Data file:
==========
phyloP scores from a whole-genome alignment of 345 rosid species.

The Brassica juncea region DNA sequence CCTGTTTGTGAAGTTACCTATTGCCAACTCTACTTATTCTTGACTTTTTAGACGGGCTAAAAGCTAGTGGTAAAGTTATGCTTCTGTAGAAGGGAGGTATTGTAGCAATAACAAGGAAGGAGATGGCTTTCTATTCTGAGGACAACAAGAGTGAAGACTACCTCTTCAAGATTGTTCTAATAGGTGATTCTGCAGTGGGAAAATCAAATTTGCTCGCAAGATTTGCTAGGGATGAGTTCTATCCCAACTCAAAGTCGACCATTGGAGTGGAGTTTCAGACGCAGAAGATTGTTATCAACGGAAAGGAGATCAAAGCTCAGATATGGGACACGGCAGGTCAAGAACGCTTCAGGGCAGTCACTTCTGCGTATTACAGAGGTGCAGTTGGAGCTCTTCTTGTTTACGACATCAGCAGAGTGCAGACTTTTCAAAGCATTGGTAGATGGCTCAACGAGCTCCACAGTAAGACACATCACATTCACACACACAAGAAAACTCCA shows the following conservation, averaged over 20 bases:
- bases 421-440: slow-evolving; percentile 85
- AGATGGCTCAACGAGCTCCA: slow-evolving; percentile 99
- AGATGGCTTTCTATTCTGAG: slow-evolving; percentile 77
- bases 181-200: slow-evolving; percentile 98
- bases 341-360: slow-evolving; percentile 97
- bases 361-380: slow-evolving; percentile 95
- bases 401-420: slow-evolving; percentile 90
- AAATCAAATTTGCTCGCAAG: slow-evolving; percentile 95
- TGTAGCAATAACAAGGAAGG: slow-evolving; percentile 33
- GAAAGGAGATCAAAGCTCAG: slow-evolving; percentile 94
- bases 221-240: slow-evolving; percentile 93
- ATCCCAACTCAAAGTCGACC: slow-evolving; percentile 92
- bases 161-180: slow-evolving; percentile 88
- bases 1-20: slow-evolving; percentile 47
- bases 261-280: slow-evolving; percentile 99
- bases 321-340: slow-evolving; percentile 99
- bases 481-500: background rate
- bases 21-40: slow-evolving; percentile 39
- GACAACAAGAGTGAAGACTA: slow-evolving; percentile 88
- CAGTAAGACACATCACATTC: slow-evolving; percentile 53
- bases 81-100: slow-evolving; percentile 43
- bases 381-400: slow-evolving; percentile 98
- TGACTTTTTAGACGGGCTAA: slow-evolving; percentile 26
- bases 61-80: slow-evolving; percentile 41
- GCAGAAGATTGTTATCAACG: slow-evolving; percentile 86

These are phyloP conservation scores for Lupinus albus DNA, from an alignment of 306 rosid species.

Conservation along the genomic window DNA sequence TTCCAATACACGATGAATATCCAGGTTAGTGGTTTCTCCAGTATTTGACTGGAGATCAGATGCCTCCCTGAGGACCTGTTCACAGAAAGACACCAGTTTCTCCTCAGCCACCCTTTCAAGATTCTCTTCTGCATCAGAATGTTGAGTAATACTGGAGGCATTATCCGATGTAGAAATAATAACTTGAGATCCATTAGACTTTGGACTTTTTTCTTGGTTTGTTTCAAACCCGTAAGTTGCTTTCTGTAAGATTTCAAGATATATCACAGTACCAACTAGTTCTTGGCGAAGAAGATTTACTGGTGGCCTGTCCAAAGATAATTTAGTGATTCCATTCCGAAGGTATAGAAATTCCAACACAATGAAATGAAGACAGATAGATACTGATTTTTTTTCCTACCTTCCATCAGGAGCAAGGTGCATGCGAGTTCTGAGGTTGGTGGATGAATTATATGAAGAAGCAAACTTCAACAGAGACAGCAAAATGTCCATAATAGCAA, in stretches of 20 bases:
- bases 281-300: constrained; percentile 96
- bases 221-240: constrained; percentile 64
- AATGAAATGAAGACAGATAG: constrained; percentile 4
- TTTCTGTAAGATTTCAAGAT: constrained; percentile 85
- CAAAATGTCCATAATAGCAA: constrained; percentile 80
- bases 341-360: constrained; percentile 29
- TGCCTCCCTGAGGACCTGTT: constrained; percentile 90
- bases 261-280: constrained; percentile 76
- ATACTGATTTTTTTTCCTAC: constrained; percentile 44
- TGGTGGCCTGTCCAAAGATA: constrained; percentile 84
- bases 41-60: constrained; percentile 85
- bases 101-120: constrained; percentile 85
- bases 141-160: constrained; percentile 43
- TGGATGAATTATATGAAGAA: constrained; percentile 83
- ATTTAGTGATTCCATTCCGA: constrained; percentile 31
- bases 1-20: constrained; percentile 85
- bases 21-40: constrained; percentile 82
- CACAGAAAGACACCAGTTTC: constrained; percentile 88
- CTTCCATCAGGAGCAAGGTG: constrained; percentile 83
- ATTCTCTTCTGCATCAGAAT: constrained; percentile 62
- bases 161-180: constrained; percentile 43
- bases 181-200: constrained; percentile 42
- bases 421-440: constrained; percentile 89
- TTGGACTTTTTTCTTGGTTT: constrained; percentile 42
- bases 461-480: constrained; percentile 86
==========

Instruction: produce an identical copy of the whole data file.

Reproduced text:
phyloP scores from a whole-genome alignment of 345 rosid species.

The Brassica juncea region DNA sequence CCTGTTTGTGAAGTTACCTATTGCCAACTCTACTTATTCTTGACTTTTTAGACGGGCTAAAAGCTAGTGGTAAAGTTATGCTTCTGTAGAAGGGAGGTATTGTAGCAATAACAAGGAAGGAGATGGCTTTCTATTCTGAGGACAACAAGAGTGAAGACTACCTCTTCAAGATTGTTCTAATAGGTGATTCTGCAGTGGGAAAATCAAATTTGCTCGCAAGATTTGCTAGGGATGAGTTCTATCCCAACTCAAAGTCGACCATTGGAGTGGAGTTTCAGACGCAGAAGATTGTTATCAACGGAAAGGAGATCAAAGCTCAGATATGGGACACGGCAGGTCAAGAACGCTTCAGGGCAGTCACTTCTGCGTATTACAGAGGTGCAGTTGGAGCTCTTCTTGTTTACGACATCAGCAGAGTGCAGACTTTTCAAAGCATTGGTAGATGGCTCAACGAGCTCCACAGTAAGACACATCACATTCACACACACAAGAAAACTCCA shows the following conservation, averaged over 20 bases:
- bases 421-440: slow-evolving; percentile 85
- AGATGGCTCAACGAGCTCCA: slow-evolving; percentile 99
- AGATGGCTTTCTATTCTGAG: slow-evolving; percentile 77
- bases 181-200: slow-evolving; percentile 98
- bases 341-360: slow-evolving; percentile 97
- bases 361-380: slow-evolving; percentile 95
- bases 401-420: slow-evolving; percentile 90
- AAATCAAATTTGCTCGCAAG: slow-evolving; percentile 95
- TGTAGCAATAACAAGGAAGG: slow-evolving; percentile 33
- GAAAGGAGATCAAAGCTCAG: slow-evolving; percentile 94
- bases 221-240: slow-evolving; percentile 93
- ATCCCAACTCAAAGTCGACC: slow-evolving; percentile 92
- bases 161-180: slow-evolving; percentile 88
- bases 1-20: slow-evolving; percentile 47
- bases 261-280: slow-evolving; percentile 99
- bases 321-340: slow-evolving; percentile 99
- bases 481-500: background rate
- bases 21-40: slow-evolving; percentile 39
- GACAACAAGAGTGAAGACTA: slow-evolving; percentile 88
- CAGTAAGACACATCACATTC: slow-evolving; percentile 53
- bases 81-100: slow-evolving; percentile 43
- bases 381-400: slow-evolving; percentile 98
- TGACTTTTTAGACGGGCTAA: slow-evolving; percentile 26
- bases 61-80: slow-evolving; percentile 41
- GCAGAAGATTGTTATCAACG: slow-evolving; percentile 86

These are phyloP conservation scores for Lupinus albus DNA, from an alignment of 306 rosid species.

Conservation along the genomic window DNA sequence TTCCAATACACGATGAATATCCAGGTTAGTGGTTTCTCCAGTATTTGACTGGAGATCAGATGCCTCCCTGAGGACCTGTTCACAGAAAGACACCAGTTTCTCCTCAGCCACCCTTTCAAGATTCTCTTCTGCATCAGAATGTTGAGTAATACTGGAGGCATTATCCGATGTAGAAATAATAACTTGAGATCCATTAGACTTTGGACTTTTTTCTTGGTTTGTTTCAAACCCGTAAGTTGCTTTCTGTAAGATTTCAAGATATATCACAGTACCAACTAGTTCTTGGCGAAGAAGATTTACTGGTGGCCTGTCCAAAGATAATTTAGTGATTCCATTCCGAAGGTATAGAAATTCCAACACAATGAAATGAAGACAGATAGATACTGATTTTTTTTCCTACCTTCCATCAGGAGCAAGGTGCATGCGAGTTCTGAGGTTGGTGGATGAATTATATGAAGAAGCAAACTTCAACAGAGACAGCAAAATGTCCATAATAGCAA, in stretches of 20 bases:
- bases 281-300: constrained; percentile 96
- bases 221-240: constrained; percentile 64
- AATGAAATGAAGACAGATAG: constrained; percentile 4
- TTTCTGTAAGATTTCAAGAT: constrained; percentile 85
- CAAAATGTCCATAATAGCAA: constrained; percentile 80
- bases 341-360: constrained; percentile 29
- TGCCTCCCTGAGGACCTGTT: constrained; percentile 90
- bases 261-280: constrained; percentile 76
- ATACTGATTTTTTTTCCTAC: constrained; percentile 44
- TGGTGGCCTGTCCAAAGATA: constrained; percentile 84
- bases 41-60: constrained; percentile 85
- bases 101-120: constrained; percentile 85
- bases 141-160: constrained; percentile 43
- TGGATGAATTATATGAAGAA: constrained; percentile 83
- ATTTAGTGATTCCATTCCGA: constrained; percentile 31
- bases 1-20: constrained; percentile 85
- bases 21-40: constrained; percentile 82
- CACAGAAAGACACCAGTTTC: constrained; percentile 88
- CTTCCATCAGGAGCAAGGTG: constrained; percentile 83
- ATTCTCTTCTGCATCAGAAT: constrained; percentile 62
- bases 161-180: constrained; percentile 43
- bases 181-200: constrained; percentile 42
- bases 421-440: constrained; percentile 89
- TTGGACTTTTTTCTTGGTTT: constrained; percentile 42
- bases 461-480: constrained; percentile 86